Back and Forth
By: Tom Fletcher, CFP®
I don't know about you, but I can't stand the thought of sitting motionless in automobile traffic and being unable to do anything at all about it. I guess my biggest beef is that it is a complete waste of my time. John Napolitano will frequently remind you there are only 168 hours in the earthly week. If you back out sleeping, eating, exercising, etc. from that total, those commuter hours spent in the car can add up to be a significant percentage of one's free time. Back when Alex lived in my neighborhood, we used to commute together. Though it was true, we often joked that I spent more time with Alex during my week than with my own family.
My first year working at U.S. Wealth, I decided to try bike commuting to get to our Braintree office. My reasoning was I could be more efficient by skipping my daily workouts and also be able to get to and from work at a predictable time each day. I tried this several days a week for most of one summer and I admit that I became slightly petrified of the commute. I had no idea so many buses and cars drove through Dorchester each day. Throw in an ambulance or two, a throng of pedestrians and some drivers paying more attention to their cell phones than keeping out of the bike lanes, and it became downright dangerous. When the season was over and after a couple of near misses, for fear of not making it home for dinner one night, I reluctantly decided to scrap the bike commute idea for good. I think that made my wife pretty happy.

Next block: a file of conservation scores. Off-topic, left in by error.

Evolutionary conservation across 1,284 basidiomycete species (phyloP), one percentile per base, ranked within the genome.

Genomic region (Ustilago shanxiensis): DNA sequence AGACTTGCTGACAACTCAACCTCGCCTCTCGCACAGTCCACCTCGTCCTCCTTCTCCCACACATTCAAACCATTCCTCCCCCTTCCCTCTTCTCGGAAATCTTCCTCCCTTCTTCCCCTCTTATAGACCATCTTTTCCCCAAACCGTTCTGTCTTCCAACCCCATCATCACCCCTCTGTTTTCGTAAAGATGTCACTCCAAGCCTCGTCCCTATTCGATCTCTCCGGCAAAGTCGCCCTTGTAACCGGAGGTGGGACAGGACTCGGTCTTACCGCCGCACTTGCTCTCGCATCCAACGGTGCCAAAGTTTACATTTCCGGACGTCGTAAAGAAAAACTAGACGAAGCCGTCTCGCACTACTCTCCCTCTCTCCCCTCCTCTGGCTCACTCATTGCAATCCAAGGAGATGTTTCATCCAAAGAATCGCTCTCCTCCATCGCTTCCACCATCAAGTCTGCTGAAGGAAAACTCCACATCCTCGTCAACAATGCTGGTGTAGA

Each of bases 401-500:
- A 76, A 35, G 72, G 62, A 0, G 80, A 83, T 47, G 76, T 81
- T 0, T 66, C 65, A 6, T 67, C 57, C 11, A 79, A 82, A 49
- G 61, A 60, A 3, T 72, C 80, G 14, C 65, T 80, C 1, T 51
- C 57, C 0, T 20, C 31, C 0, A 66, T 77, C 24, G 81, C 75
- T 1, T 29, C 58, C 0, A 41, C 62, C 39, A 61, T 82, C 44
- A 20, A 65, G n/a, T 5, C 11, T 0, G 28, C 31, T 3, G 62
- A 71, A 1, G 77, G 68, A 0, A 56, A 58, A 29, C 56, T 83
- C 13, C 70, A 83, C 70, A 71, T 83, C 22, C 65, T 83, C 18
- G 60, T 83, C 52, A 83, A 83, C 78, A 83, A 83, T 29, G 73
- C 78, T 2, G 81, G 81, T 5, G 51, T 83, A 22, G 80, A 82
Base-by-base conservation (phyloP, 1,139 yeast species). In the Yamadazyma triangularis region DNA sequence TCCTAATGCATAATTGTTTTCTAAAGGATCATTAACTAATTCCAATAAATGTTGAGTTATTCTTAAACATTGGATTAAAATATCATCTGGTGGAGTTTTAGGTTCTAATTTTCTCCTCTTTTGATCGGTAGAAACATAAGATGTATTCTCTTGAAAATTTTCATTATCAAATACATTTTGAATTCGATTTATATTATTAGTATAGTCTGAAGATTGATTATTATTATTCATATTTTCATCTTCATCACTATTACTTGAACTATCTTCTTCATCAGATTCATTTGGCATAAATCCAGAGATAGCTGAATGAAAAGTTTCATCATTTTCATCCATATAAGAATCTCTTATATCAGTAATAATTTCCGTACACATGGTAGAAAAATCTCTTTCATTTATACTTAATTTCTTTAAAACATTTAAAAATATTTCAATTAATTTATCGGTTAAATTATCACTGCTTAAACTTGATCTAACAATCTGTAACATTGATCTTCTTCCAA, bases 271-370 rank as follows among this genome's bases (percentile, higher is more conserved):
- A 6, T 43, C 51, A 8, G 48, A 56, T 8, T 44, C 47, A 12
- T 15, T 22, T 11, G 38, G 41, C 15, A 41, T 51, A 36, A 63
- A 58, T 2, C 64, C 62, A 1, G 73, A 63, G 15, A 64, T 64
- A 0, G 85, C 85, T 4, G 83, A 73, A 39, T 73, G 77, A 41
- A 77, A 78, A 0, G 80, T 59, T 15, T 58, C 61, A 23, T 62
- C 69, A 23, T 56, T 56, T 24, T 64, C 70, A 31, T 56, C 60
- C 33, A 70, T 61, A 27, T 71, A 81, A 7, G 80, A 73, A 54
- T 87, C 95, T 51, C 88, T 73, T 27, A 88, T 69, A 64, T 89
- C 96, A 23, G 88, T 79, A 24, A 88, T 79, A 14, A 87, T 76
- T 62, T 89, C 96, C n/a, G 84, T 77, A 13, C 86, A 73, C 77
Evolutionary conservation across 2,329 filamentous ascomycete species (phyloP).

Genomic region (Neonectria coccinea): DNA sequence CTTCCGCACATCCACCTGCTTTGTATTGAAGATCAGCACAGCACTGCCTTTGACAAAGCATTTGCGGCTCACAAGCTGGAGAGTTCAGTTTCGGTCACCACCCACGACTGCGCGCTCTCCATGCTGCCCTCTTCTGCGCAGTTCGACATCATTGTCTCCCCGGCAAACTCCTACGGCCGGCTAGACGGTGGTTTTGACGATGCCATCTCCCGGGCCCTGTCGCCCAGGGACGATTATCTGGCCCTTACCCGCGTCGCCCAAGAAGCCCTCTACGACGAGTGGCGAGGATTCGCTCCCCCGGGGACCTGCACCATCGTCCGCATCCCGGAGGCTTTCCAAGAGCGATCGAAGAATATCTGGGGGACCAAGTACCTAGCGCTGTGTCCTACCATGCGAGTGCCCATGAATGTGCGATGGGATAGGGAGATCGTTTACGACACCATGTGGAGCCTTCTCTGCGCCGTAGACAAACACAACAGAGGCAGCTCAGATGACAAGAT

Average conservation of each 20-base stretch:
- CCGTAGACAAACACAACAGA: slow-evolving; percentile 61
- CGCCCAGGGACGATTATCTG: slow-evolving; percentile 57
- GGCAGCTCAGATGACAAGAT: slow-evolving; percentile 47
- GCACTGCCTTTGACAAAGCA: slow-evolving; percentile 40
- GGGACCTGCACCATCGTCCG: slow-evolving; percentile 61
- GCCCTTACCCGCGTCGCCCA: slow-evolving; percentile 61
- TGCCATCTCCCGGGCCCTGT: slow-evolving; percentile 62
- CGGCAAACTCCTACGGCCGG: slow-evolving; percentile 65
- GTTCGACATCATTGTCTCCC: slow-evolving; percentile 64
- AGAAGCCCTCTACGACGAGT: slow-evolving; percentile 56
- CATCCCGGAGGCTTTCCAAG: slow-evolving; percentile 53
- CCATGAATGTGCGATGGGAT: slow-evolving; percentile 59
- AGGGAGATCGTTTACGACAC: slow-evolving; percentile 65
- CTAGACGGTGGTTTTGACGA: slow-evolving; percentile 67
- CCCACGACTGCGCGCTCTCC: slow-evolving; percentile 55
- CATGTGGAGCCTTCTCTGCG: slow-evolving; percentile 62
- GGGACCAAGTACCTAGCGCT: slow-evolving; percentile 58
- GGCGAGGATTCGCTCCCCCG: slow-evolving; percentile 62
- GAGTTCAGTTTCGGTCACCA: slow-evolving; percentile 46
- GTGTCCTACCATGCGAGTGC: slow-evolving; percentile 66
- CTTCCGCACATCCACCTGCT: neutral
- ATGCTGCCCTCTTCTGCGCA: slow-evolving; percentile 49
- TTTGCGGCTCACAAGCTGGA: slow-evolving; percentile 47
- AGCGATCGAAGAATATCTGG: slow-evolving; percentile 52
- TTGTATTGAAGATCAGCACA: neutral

While I was furiously studying for my CFP® course and examination a few years back, I became tired of finishing dinner with my family, then heading into my study, closing the doors and becoming a hermit the rest of the evening while I studied investments, estate planning and cash flow analysis. After thinking it over, I realized that by taking the subway, I could study a couple of extra hours each day while commuting each and not have to keep my eyes on the road. This solved the productivity issue and as a bonus, I was also able to get in a walk each day to and from the train. Fast forward to the present, and I'm still on the train to Braintree each day.
There are downsides to the train of course. For one, it's the MBTA. A couple of years ago during the winter from hell, my one way commuting times could reach 2 hours or more. Given the choice, I eventually hopped back in my car for a few weeks until things sorted themselves out. Traffic almost felt good to me at that point. A couple of other notable issues about riding the train - you can't pick who's going to sit next to you, it's impossible to understand what the conductor says over the loudspeaker systems, and how is it that I seem to always get to the station just as my train is leaving?